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Thread: Newbie - Not really sure how this is all going to be OK. Fell too far.

  1. #21
    You might consider trying an antidepressant medication. They will not change your situation but may give you a mental boost that will enable you to start seeing the possibilities for a meaningful, satisfying future.
    You will find a guide to preserving shoulder function @
    http://www.rstce.pitt.edu/RSTCE_Reso...imb_Injury.pdf

    See my personal webpage @
    http://cccforum55.freehostia.com/

  2. #22
    This works for me: Allow the self-pitty, that is totally o.k. and important, but discipline yourself to have the joyful moments like make it a point to spend time with people you love, do the things you like, visit places you love, EVERY DAY.

  3. #23
    I would recommend that you consider both an antidepressant and some good "talk therapy", ideally with a psychologist who works in Cognitive Behavioral Therapy. This type of therapy can help you to learn how to do the "reframing" mentioned above, and move on with your life instead of constantly ruminating on what you no longer have or think you can do any more. http://www.nami.org/Content/Navigati...l_Therapy1.htm

    Many of the things you mention in your posts are things that you still can do, but perhaps in a different way than you did before. You are limiting yourself so much with your thinking. The reality is that none of us can go back to our previous life. It may be that a disability causes sudden change, or change can be gradual with aging, but we have to move forward and make the best of our situations. Counseling can help.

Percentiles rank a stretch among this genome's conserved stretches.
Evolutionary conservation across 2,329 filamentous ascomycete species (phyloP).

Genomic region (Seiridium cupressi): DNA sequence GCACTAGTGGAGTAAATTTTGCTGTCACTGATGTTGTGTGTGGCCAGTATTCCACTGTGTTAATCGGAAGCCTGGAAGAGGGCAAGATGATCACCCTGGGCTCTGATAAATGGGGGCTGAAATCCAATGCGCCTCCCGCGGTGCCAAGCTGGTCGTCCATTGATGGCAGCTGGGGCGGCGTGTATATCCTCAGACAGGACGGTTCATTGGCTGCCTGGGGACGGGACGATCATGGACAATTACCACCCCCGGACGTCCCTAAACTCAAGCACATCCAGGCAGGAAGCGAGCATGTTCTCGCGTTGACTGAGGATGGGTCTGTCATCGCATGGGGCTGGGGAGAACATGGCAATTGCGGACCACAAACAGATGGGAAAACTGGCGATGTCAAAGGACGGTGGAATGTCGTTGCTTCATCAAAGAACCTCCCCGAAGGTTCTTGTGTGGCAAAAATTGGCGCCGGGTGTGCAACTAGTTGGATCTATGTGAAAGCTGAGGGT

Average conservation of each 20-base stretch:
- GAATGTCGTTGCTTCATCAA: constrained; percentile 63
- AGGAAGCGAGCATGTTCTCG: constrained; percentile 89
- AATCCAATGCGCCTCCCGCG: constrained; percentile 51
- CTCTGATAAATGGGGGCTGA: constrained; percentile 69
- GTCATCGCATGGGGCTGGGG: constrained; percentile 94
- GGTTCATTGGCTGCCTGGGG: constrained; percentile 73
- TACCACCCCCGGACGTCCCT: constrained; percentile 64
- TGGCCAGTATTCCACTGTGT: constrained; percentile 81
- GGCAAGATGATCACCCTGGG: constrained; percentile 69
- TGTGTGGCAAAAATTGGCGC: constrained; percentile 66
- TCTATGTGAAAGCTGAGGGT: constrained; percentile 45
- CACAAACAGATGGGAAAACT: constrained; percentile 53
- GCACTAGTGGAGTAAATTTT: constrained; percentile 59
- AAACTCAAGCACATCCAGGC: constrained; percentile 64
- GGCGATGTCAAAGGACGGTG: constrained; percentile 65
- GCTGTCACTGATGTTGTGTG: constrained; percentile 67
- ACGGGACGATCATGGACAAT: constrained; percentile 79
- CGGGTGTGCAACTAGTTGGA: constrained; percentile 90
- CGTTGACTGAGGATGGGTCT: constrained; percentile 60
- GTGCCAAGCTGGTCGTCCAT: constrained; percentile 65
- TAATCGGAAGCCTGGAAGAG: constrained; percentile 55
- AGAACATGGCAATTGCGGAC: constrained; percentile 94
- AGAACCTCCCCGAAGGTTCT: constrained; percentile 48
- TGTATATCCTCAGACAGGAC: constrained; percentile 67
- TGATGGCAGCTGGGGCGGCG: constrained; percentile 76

(KLD)

  4. #24
    I very much agree with the importance of talking therapy. At the rehab in Roswell we had a great psychologist. The one thing I remember the most was that he told me, that after an injury like that you remain the same person, and over time will be able to access the resources you had built or found for your strength before. Later, over the years, a good friend from Santa Fe was so kind to do weekly Skype sessions with me where we talked (also about her live, since it was more a friendship) and did visualization exercises. But a professional therapist might even be more appropriate. It helped me a lot. When I got depressed she first asked "Have you been to Starbucks lately?" (because back in Germany I missed the US, and having coffee at Starbucks always improved my mood immediately), and always I had to say "no" and usually went the same day. I know, it's not as simple as that, and I would not seriously suggest that as therapy. But the idea behind it is what I believe in. Happiness doesn't knock at my door, and little moments of enjoying something are for me like a daily "antidepressant" to carry me through the dark times, and after going through grief or other sad feelings I usually come out at the bright side of life with more strength as before.

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